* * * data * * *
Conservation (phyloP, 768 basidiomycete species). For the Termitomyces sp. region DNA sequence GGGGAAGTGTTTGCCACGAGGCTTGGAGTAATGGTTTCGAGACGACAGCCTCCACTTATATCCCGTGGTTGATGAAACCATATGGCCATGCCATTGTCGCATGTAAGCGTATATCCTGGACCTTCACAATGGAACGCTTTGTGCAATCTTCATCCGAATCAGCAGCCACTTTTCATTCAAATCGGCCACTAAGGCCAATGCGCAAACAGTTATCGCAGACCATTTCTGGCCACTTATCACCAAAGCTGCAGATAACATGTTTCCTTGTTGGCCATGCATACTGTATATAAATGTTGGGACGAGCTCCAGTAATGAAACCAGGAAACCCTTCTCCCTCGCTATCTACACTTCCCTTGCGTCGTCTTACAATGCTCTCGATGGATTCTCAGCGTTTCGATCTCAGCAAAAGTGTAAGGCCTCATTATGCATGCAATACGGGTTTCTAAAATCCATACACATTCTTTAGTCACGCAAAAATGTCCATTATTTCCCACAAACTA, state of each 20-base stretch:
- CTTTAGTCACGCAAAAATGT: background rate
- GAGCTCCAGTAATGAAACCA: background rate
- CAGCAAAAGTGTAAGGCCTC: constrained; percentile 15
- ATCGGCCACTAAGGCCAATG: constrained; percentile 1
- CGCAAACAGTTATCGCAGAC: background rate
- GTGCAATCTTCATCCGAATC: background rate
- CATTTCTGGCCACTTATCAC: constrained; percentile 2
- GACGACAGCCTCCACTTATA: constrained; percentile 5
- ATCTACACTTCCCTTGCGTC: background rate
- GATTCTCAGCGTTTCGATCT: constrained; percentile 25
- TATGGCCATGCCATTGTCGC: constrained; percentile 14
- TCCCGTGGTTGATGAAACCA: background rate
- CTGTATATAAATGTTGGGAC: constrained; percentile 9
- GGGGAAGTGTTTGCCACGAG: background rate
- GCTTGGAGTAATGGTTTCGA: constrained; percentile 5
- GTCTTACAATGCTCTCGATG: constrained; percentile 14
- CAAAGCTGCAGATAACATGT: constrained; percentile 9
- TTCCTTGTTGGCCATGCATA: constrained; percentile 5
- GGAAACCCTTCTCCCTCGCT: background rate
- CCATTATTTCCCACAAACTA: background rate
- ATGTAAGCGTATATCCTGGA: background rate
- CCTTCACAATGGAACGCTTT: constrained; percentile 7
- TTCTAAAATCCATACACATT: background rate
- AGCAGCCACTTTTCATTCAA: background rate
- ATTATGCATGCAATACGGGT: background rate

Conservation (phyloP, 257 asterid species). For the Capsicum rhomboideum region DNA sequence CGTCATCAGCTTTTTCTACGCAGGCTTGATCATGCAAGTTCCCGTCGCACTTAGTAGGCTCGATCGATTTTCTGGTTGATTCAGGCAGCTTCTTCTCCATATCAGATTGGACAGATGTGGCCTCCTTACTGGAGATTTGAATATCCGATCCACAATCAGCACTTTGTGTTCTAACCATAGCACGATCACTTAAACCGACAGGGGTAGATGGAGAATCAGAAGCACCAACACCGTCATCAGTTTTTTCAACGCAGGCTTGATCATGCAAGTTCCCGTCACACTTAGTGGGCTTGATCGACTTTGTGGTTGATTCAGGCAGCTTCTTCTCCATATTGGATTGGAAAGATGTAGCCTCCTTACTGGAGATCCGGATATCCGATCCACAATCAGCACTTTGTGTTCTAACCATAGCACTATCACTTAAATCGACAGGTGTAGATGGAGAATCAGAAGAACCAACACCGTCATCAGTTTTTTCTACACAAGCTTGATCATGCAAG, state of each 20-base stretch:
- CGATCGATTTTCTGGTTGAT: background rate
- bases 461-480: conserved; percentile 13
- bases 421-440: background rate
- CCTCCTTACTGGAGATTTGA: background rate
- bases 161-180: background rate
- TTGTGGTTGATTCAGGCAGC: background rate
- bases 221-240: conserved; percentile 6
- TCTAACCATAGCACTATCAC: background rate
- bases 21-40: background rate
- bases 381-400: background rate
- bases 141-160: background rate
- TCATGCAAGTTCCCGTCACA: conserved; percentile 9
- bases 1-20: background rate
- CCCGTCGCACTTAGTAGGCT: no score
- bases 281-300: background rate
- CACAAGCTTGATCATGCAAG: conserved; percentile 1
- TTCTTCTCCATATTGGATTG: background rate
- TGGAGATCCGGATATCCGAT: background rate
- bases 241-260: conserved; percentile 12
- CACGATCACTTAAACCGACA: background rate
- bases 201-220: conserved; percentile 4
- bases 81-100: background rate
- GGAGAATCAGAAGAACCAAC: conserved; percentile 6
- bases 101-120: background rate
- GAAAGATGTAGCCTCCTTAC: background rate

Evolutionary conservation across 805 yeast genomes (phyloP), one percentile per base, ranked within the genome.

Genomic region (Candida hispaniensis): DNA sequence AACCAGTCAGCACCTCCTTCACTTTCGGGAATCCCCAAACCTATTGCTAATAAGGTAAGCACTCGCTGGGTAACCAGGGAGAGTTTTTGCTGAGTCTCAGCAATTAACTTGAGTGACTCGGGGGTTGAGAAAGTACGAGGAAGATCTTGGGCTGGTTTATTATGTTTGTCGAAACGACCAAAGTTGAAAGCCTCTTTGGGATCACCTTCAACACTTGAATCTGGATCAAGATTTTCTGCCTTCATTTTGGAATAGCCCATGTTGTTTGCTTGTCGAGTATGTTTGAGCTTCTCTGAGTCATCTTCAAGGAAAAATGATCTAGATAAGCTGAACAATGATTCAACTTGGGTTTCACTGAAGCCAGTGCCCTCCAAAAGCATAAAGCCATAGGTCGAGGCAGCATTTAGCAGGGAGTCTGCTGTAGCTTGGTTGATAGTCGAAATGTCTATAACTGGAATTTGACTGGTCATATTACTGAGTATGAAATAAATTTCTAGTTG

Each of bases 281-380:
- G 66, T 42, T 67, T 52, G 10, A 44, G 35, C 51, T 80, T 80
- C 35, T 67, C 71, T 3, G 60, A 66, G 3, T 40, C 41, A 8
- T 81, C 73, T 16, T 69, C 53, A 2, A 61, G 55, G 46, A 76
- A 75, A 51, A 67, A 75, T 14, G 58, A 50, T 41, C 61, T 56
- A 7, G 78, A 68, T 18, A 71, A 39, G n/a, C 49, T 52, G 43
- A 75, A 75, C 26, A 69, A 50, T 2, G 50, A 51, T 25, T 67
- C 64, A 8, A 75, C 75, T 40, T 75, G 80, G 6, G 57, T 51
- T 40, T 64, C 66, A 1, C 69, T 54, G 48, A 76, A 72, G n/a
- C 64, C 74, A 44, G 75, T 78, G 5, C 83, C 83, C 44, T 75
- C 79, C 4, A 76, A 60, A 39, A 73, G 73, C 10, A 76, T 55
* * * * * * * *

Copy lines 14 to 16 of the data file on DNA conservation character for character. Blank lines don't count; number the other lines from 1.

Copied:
- CTGTATATAAATGTTGGGAC: constrained; percentile 9
- GGGGAAGTGTTTGCCACGAG: background rate
- GCTTGGAGTAATGGTTTCGA: constrained; percentile 5